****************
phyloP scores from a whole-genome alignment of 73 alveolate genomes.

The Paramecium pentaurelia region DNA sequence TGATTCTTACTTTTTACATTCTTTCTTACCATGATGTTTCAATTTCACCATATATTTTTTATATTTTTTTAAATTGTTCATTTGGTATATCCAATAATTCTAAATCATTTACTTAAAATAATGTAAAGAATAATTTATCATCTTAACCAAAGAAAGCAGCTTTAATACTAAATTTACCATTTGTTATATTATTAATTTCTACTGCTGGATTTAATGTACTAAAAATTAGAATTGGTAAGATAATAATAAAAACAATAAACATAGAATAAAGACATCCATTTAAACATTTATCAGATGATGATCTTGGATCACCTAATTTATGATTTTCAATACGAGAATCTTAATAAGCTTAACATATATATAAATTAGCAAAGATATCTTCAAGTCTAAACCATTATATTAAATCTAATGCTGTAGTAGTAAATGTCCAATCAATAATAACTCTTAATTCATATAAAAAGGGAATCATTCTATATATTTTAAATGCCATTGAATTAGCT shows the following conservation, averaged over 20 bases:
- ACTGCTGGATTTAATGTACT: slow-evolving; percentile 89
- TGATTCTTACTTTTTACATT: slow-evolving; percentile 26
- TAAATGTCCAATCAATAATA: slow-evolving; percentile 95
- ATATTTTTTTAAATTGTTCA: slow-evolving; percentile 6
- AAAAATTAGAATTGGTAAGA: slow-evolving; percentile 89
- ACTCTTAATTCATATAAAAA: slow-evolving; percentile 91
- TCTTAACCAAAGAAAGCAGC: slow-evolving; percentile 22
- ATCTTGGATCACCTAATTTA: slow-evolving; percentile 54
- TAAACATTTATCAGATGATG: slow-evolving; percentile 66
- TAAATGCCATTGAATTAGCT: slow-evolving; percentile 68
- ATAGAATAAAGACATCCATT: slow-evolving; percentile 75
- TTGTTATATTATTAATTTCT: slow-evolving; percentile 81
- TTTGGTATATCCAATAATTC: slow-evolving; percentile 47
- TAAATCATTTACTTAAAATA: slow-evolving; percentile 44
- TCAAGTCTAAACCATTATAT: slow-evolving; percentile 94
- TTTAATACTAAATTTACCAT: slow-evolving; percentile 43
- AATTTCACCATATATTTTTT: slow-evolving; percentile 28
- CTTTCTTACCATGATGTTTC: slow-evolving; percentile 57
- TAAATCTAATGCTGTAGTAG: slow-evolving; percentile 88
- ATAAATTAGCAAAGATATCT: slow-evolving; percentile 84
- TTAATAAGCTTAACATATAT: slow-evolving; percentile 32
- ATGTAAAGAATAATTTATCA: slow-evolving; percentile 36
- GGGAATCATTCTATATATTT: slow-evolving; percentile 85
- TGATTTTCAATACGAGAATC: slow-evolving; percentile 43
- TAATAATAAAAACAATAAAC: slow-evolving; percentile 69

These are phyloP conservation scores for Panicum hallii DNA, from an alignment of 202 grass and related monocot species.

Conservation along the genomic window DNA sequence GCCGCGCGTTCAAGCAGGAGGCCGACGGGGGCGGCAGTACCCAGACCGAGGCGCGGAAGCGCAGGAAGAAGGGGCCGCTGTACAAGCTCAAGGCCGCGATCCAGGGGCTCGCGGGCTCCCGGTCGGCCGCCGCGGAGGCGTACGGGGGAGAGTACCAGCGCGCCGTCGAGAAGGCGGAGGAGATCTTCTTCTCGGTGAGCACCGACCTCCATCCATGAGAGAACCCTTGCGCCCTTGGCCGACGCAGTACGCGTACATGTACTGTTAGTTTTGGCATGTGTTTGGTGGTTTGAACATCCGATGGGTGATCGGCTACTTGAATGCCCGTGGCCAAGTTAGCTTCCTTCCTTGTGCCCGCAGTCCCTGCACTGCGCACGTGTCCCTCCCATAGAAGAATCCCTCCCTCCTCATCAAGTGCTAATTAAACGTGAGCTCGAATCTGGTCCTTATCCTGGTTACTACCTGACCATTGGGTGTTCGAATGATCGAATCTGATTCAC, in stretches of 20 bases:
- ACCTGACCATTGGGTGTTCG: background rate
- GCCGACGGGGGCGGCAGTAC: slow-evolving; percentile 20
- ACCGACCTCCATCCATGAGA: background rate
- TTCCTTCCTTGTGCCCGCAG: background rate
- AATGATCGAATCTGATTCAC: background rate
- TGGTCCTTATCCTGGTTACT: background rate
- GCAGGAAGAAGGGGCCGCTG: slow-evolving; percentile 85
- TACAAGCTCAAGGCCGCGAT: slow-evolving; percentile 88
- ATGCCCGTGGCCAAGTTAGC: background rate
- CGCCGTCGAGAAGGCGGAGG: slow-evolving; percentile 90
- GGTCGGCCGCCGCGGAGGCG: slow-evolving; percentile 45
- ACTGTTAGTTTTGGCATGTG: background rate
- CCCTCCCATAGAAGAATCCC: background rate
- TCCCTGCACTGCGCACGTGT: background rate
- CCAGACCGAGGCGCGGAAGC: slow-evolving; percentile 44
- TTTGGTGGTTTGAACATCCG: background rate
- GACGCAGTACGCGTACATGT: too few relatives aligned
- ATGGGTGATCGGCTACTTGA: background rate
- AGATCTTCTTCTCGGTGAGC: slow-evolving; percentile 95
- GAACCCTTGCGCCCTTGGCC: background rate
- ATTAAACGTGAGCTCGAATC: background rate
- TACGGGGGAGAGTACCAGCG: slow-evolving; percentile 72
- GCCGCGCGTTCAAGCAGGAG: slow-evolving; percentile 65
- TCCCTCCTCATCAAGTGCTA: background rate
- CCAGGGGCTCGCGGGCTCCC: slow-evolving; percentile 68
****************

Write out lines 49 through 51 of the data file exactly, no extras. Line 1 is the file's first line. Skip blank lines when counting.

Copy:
- GAACCCTTGCGCCCTTGGCC: background rate
- ATTAAACGTGAGCTCGAATC: background rate
- TACGGGGGAGAGTACCAGCG: slow-evolving; percentile 72